I first experienced Alex Jones through his radio show some 20 years ago, at that time I was just shy of 18 years old and myself and a few friends listened fairly frequently but always intently to his words. His delivery was to me, intense and at times laughably insane but as a curious teen he had my attention on and off for the following few years. Over those years his message and delivery descended into absolute madness and I eventually drifted away from him, but many did not.
Fast forward to recent years and i discover he grew a substantial audience over the last 20 years, so substantial in fact that he was now being deplatformed by the likes of YouTube and Twitter, his madness had obviously permeated society to such an extent that the powers that be could no longer tolerate his wild and forceful hyperbole. Especially when it turns some people into murderers.
As I followed the ensuing legal case, in his defence it came to be known that he was claiming to be playing a character the entire time. When i learned of his defence, i flashed back to those days all those years ago when i listened to Alex on his own dedicated radio show, called InfoWars. I remember going back through those thoughts i had at the time, “this guy can’t be for real” i remember thinking, “he’s gone full on insane” i thought, these thoughts led to me leaving him behind and moving on but as i said before many never left him, and many still believe he is for real.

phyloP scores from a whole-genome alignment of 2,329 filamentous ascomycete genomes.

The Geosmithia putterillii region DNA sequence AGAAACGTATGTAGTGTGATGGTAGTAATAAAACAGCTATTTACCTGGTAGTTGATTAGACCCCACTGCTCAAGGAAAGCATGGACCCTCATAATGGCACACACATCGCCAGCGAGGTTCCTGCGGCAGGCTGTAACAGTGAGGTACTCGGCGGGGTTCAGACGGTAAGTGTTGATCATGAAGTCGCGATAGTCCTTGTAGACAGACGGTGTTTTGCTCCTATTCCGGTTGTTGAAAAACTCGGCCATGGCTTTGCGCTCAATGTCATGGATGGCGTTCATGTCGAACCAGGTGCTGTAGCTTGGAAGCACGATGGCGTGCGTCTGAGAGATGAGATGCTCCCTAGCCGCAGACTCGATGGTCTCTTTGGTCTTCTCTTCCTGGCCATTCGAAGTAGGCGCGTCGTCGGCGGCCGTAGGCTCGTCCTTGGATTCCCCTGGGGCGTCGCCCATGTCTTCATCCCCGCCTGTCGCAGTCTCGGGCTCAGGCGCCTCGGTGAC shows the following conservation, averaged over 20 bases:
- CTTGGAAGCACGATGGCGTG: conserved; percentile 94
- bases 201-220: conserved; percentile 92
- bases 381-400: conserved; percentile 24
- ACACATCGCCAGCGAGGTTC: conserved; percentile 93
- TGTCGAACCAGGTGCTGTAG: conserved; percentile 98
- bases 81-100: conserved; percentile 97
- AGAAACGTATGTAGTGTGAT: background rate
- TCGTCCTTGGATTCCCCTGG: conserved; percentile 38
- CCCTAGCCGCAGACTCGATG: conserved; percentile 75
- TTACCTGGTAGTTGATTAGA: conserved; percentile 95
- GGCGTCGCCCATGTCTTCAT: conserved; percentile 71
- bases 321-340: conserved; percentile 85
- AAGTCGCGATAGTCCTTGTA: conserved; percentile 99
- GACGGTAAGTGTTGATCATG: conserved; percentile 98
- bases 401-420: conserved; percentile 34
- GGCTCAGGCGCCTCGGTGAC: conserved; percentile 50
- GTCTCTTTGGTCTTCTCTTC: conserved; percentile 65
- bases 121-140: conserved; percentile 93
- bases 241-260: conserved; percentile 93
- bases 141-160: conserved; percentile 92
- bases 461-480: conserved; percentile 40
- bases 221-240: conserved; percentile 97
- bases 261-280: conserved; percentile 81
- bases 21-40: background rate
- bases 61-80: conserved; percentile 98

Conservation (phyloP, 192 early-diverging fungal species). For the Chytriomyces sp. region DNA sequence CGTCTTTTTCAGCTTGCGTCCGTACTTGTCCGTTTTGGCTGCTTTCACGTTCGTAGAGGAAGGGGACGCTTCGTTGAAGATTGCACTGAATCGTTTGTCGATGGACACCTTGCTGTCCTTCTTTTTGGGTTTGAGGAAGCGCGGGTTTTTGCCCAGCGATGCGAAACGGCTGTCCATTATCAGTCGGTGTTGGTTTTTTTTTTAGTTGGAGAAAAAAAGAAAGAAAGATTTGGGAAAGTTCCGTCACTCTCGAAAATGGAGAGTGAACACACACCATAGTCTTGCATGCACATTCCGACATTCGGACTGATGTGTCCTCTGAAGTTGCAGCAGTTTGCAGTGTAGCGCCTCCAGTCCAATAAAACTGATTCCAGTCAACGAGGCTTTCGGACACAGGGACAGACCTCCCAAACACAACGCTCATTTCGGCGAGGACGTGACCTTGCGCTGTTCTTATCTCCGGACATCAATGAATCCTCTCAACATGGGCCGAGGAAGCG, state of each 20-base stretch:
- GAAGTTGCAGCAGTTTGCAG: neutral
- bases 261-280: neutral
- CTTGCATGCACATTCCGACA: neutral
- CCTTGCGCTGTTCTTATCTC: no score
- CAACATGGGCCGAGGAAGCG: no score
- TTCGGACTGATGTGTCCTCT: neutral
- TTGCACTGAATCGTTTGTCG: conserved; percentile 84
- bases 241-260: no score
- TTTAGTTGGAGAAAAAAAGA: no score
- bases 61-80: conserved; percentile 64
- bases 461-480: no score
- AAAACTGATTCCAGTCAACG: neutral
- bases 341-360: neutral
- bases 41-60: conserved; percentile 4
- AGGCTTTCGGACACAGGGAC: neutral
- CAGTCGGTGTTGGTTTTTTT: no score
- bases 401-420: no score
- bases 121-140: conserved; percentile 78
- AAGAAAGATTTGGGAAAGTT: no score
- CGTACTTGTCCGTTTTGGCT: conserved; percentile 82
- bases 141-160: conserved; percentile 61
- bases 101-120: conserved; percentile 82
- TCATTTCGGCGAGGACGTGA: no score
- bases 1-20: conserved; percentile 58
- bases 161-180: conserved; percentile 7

Now that it has been publicly revealed that he claims he was only playing a character (for 20 plus years) I can imagine many people out there cannot let the reality of how he presented himself for all those years just descend into fiction overnight. For many people Alex Jones, whether a character or not has played a major role in how they grew and developed their perception of the world. It is in this strange situation where many find themself today, what is true? does it even matter?
If a person (especially young and impressionable) can craft a strong view of the world (and share it continuously) with input from a far away fictional character claiming to be real in one context (his show) but then when forced into a legal battle claims otherwise; and given our current dominant forms of communications; does that mean we are now living in an age where the fictional stories we tell each other using fictional characters but presented as real, can have just as much impact in our shared reality as real stories with real people? Indeed, has it always been that way? Only now it’s more prevalent due to powerful and free publicly available tools?
For many Alex Jones remains the same regardless of their knowledge of his claims of just putting on a show, a character to satirise the mainstream media as he claims. He is both real and unreal at the same time, and in that way if his claims of playing a satirist the entire time are true then he has surely succeeded at satirising the media.
The question is at what cost and to what ends?
What do you see?
I see pink.